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Archive for August, 2010

The kingdom of God by Pastor Melissa Scott

August 31st, 2010

“Confirming the souls of the disciples, and exhorting them to continue the faith, continue in the faith, and that we must go through much tribulation to enter the kingdom of God.” Now, I don’t understand what’s complicated about that. That’s what the Bible says. It’s a part and parcel of what I said weeks before of pressing into the kingdom. That’s how you’re going to be pressed in and the more you push through your tribulation, get me away from this, get the troubles away from, get my circumstances away. Okay smart aleck, whack, more for you. There’s a little bit more because you grumbled in your circumstances instead of saying thank God for the fire, thank God for the situation that will bring out the best in me, produce my beginning of my Christ-likeness that I’m hoping daily to be conformed a little bit, little bit, little bit, little bit more each time. Whew! I made it through that one, there’s no more tribulation. Right? Wrong.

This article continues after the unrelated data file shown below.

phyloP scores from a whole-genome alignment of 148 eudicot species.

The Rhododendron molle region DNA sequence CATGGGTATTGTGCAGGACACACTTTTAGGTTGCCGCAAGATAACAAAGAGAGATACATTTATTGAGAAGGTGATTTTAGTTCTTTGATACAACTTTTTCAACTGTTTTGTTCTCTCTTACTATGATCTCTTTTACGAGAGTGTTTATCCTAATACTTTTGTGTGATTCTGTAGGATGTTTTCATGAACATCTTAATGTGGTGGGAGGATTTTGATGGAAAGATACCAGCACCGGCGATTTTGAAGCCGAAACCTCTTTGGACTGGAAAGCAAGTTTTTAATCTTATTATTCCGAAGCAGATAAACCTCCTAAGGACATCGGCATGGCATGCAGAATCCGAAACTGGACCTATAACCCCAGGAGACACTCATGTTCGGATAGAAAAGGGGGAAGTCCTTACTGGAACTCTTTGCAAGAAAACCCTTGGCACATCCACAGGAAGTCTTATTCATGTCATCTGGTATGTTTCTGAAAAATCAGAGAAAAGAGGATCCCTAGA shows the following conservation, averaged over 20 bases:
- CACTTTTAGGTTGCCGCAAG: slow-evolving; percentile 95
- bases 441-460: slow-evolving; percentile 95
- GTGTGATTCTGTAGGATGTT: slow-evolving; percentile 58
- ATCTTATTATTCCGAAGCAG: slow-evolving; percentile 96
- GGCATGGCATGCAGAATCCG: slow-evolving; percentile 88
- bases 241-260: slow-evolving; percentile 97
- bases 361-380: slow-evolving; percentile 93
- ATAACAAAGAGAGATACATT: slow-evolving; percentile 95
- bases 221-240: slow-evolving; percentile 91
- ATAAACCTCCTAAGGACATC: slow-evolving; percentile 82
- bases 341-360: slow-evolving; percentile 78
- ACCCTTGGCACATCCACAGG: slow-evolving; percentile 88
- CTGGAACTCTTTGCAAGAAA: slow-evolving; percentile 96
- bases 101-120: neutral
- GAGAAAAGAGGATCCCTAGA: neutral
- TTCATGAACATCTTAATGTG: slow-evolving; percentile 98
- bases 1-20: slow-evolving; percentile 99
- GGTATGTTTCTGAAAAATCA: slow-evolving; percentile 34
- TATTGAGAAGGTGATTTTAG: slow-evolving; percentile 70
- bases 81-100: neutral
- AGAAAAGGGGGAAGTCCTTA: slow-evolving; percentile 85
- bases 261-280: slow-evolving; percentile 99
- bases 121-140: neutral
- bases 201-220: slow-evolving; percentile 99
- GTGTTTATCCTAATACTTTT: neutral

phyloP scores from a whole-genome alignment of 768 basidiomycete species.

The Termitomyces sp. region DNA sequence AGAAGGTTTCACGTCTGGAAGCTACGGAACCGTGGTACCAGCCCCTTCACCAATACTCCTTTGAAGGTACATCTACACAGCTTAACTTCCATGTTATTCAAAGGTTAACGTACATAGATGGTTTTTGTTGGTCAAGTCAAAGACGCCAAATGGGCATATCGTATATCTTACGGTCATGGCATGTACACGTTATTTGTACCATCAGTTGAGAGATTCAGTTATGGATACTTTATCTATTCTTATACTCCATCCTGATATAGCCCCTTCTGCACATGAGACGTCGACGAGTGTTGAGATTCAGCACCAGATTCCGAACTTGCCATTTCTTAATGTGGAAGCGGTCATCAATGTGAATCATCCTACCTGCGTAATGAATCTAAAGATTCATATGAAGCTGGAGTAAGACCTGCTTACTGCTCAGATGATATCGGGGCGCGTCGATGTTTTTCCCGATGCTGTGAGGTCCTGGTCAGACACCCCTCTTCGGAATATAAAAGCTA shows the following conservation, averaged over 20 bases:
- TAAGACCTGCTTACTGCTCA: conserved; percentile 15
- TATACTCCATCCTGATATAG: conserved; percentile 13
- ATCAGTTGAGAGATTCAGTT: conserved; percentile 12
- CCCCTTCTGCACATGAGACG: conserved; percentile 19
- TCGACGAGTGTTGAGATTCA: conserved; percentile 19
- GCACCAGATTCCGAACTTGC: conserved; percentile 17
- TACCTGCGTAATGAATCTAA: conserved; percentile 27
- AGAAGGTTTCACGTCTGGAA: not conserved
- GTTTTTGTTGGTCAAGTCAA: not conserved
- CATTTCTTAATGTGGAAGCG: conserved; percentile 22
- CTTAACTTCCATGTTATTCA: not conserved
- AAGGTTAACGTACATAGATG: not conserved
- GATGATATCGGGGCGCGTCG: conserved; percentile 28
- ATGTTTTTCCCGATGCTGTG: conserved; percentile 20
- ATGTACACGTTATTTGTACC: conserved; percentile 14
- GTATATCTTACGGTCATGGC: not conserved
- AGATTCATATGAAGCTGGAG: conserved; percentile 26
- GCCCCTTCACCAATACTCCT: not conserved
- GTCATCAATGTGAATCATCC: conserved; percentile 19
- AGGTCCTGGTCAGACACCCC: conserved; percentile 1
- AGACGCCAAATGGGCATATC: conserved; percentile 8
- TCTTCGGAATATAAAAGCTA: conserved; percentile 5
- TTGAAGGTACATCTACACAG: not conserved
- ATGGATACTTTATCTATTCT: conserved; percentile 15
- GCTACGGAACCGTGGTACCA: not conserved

He says, I’m going to come back to this maybe, He says and the ptocheian, the poverty, the poverty and this is not translated, it’s a direct, but it’s not translated in the original ‘poverty.’ Let me talk about that.

Pastor Melissa Scott tells us that this message is so totally backwards from everything else you’ll hear out in the world because it’s straight out of the Bible. I’m not adding or taking away to it. That’ll hit you in about 30 seconds, maybe. The poverty, “I know your tribulation and the poverty.” Not just any poverty. There’s another word in the Greek called penia. Looks like penia, that’s someone who just squeaks out a living, they just barely get by. This word here ptocheian, utter destitution, nothingness; you have absolutely nothing. How could the church of Jesus Christ, Jesus Christ Himself is speaking, say “I know your tribulation and your poverty,” how could this be His church?

Pastor Melissa Scott

One Nation, One God by Pastor Melissa Scott

August 25th, 2010

Okay. Let me, let me kind of give some background because the background today is very important. Smyrna, unlike Ephesus, if you want to make a comparison of the two places picture Ephesus being like New York City, all right. Smyrna would be the equivalent of Washington, D.C. and I say that because it sat the council, the largest Roman body to govern although it wasn’t under direct Roman rule.